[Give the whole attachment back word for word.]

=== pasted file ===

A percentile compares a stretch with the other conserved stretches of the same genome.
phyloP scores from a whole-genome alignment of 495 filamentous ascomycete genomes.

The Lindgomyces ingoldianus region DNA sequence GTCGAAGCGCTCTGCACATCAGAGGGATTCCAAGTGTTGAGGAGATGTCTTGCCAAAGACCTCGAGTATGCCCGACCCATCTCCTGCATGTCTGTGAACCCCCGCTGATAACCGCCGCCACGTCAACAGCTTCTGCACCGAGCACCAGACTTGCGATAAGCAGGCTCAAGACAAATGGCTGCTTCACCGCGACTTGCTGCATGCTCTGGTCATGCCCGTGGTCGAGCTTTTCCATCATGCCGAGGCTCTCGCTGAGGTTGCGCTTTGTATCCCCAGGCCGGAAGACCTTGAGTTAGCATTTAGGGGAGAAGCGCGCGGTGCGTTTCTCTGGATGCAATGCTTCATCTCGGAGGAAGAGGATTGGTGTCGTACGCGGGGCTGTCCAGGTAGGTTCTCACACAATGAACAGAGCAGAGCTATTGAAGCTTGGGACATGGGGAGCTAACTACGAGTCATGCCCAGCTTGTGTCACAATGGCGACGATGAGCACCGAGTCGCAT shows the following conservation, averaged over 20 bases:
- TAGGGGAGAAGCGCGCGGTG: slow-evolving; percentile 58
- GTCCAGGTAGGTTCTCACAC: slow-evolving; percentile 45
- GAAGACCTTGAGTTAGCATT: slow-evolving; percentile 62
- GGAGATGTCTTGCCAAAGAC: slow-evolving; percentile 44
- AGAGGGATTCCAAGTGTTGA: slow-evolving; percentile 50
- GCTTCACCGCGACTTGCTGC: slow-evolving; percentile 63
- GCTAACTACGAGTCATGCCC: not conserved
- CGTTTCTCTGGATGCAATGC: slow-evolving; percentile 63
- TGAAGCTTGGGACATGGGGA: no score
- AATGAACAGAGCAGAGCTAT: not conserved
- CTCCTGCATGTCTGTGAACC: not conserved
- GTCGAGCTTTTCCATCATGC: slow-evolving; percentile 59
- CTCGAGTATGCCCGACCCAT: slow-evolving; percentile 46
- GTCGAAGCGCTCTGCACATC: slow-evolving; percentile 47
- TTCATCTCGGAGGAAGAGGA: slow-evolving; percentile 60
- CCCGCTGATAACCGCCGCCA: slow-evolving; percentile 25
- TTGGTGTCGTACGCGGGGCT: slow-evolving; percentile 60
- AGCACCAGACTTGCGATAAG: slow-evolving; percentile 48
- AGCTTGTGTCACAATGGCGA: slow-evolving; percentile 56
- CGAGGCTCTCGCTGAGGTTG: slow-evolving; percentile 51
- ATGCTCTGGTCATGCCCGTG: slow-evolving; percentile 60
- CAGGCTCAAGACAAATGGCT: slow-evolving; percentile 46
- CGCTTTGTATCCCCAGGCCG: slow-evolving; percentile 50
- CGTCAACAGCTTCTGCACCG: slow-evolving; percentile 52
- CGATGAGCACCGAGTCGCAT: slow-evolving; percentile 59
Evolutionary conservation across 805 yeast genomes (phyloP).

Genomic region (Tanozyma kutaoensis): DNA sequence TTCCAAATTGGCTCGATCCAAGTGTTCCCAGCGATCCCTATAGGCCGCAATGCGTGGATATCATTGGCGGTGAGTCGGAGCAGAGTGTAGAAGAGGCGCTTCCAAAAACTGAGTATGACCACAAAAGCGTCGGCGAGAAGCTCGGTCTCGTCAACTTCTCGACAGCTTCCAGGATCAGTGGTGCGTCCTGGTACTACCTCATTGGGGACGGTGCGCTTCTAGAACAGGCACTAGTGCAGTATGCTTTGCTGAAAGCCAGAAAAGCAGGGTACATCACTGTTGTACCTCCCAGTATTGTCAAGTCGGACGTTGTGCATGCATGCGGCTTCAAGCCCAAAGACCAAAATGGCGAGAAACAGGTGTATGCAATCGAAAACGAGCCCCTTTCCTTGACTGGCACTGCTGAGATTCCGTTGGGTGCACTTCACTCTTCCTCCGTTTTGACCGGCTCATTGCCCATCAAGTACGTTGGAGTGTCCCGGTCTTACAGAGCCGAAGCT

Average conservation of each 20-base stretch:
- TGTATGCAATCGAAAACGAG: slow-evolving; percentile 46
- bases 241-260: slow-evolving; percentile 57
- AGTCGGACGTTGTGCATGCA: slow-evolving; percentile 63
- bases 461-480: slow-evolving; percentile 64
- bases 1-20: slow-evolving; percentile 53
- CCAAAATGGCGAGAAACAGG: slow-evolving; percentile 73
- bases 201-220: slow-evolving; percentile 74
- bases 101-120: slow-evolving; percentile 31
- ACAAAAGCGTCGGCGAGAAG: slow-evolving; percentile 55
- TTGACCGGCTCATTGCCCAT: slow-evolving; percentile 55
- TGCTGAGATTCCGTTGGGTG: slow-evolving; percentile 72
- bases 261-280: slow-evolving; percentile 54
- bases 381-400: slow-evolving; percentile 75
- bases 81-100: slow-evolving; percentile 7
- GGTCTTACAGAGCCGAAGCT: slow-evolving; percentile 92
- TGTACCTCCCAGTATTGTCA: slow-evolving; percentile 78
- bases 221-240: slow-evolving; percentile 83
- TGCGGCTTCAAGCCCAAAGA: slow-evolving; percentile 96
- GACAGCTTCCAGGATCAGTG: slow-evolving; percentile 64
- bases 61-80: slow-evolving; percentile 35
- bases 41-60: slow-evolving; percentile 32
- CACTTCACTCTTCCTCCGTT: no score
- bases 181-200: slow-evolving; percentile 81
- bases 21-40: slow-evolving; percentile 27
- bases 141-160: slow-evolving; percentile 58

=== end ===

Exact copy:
A percentile compares a stretch with the other conserved stretches of the same genome.
phyloP scores from a whole-genome alignment of 495 filamentous ascomycete genomes.

The Lindgomyces ingoldianus region DNA sequence GTCGAAGCGCTCTGCACATCAGAGGGATTCCAAGTGTTGAGGAGATGTCTTGCCAAAGACCTCGAGTATGCCCGACCCATCTCCTGCATGTCTGTGAACCCCCGCTGATAACCGCCGCCACGTCAACAGCTTCTGCACCGAGCACCAGACTTGCGATAAGCAGGCTCAAGACAAATGGCTGCTTCACCGCGACTTGCTGCATGCTCTGGTCATGCCCGTGGTCGAGCTTTTCCATCATGCCGAGGCTCTCGCTGAGGTTGCGCTTTGTATCCCCAGGCCGGAAGACCTTGAGTTAGCATTTAGGGGAGAAGCGCGCGGTGCGTTTCTCTGGATGCAATGCTTCATCTCGGAGGAAGAGGATTGGTGTCGTACGCGGGGCTGTCCAGGTAGGTTCTCACACAATGAACAGAGCAGAGCTATTGAAGCTTGGGACATGGGGAGCTAACTACGAGTCATGCCCAGCTTGTGTCACAATGGCGACGATGAGCACCGAGTCGCAT shows the following conservation, averaged over 20 bases:
- TAGGGGAGAAGCGCGCGGTG: slow-evolving; percentile 58
- GTCCAGGTAGGTTCTCACAC: slow-evolving; percentile 45
- GAAGACCTTGAGTTAGCATT: slow-evolving; percentile 62
- GGAGATGTCTTGCCAAAGAC: slow-evolving; percentile 44
- AGAGGGATTCCAAGTGTTGA: slow-evolving; percentile 50
- GCTTCACCGCGACTTGCTGC: slow-evolving; percentile 63
- GCTAACTACGAGTCATGCCC: not conserved
- CGTTTCTCTGGATGCAATGC: slow-evolving; percentile 63
- TGAAGCTTGGGACATGGGGA: no score
- AATGAACAGAGCAGAGCTAT: not conserved
- CTCCTGCATGTCTGTGAACC: not conserved
- GTCGAGCTTTTCCATCATGC: slow-evolving; percentile 59
- CTCGAGTATGCCCGACCCAT: slow-evolving; percentile 46
- GTCGAAGCGCTCTGCACATC: slow-evolving; percentile 47
- TTCATCTCGGAGGAAGAGGA: slow-evolving; percentile 60
- CCCGCTGATAACCGCCGCCA: slow-evolving; percentile 25
- TTGGTGTCGTACGCGGGGCT: slow-evolving; percentile 60
- AGCACCAGACTTGCGATAAG: slow-evolving; percentile 48
- AGCTTGTGTCACAATGGCGA: slow-evolving; percentile 56
- CGAGGCTCTCGCTGAGGTTG: slow-evolving; percentile 51
- ATGCTCTGGTCATGCCCGTG: slow-evolving; percentile 60
- CAGGCTCAAGACAAATGGCT: slow-evolving; percentile 46
- CGCTTTGTATCCCCAGGCCG: slow-evolving; percentile 50
- CGTCAACAGCTTCTGCACCG: slow-evolving; percentile 52
- CGATGAGCACCGAGTCGCAT: slow-evolving; percentile 59
Evolutionary conservation across 805 yeast genomes (phyloP).

Genomic region (Tanozyma kutaoensis): DNA sequence TTCCAAATTGGCTCGATCCAAGTGTTCCCAGCGATCCCTATAGGCCGCAATGCGTGGATATCATTGGCGGTGAGTCGGAGCAGAGTGTAGAAGAGGCGCTTCCAAAAACTGAGTATGACCACAAAAGCGTCGGCGAGAAGCTCGGTCTCGTCAACTTCTCGACAGCTTCCAGGATCAGTGGTGCGTCCTGGTACTACCTCATTGGGGACGGTGCGCTTCTAGAACAGGCACTAGTGCAGTATGCTTTGCTGAAAGCCAGAAAAGCAGGGTACATCACTGTTGTACCTCCCAGTATTGTCAAGTCGGACGTTGTGCATGCATGCGGCTTCAAGCCCAAAGACCAAAATGGCGAGAAACAGGTGTATGCAATCGAAAACGAGCCCCTTTCCTTGACTGGCACTGCTGAGATTCCGTTGGGTGCACTTCACTCTTCCTCCGTTTTGACCGGCTCATTGCCCATCAAGTACGTTGGAGTGTCCCGGTCTTACAGAGCCGAAGCT

Average conservation of each 20-base stretch:
- TGTATGCAATCGAAAACGAG: slow-evolving; percentile 46
- bases 241-260: slow-evolving; percentile 57
- AGTCGGACGTTGTGCATGCA: slow-evolving; percentile 63
- bases 461-480: slow-evolving; percentile 64
- bases 1-20: slow-evolving; percentile 53
- CCAAAATGGCGAGAAACAGG: slow-evolving; percentile 73
- bases 201-220: slow-evolving; percentile 74
- bases 101-120: slow-evolving; percentile 31
- ACAAAAGCGTCGGCGAGAAG: slow-evolving; percentile 55
- TTGACCGGCTCATTGCCCAT: slow-evolving; percentile 55
- TGCTGAGATTCCGTTGGGTG: slow-evolving; percentile 72
- bases 261-280: slow-evolving; percentile 54
- bases 381-400: slow-evolving; percentile 75
- bases 81-100: slow-evolving; percentile 7
- GGTCTTACAGAGCCGAAGCT: slow-evolving; percentile 92
- TGTACCTCCCAGTATTGTCA: slow-evolving; percentile 78
- bases 221-240: slow-evolving; percentile 83
- TGCGGCTTCAAGCCCAAAGA: slow-evolving; percentile 96
- GACAGCTTCCAGGATCAGTG: slow-evolving; percentile 64
- bases 61-80: slow-evolving; percentile 35
- bases 41-60: slow-evolving; percentile 32
- CACTTCACTCTTCCTCCGTT: no score
- bases 181-200: slow-evolving; percentile 81
- bases 21-40: slow-evolving; percentile 27
- bases 141-160: slow-evolving; percentile 58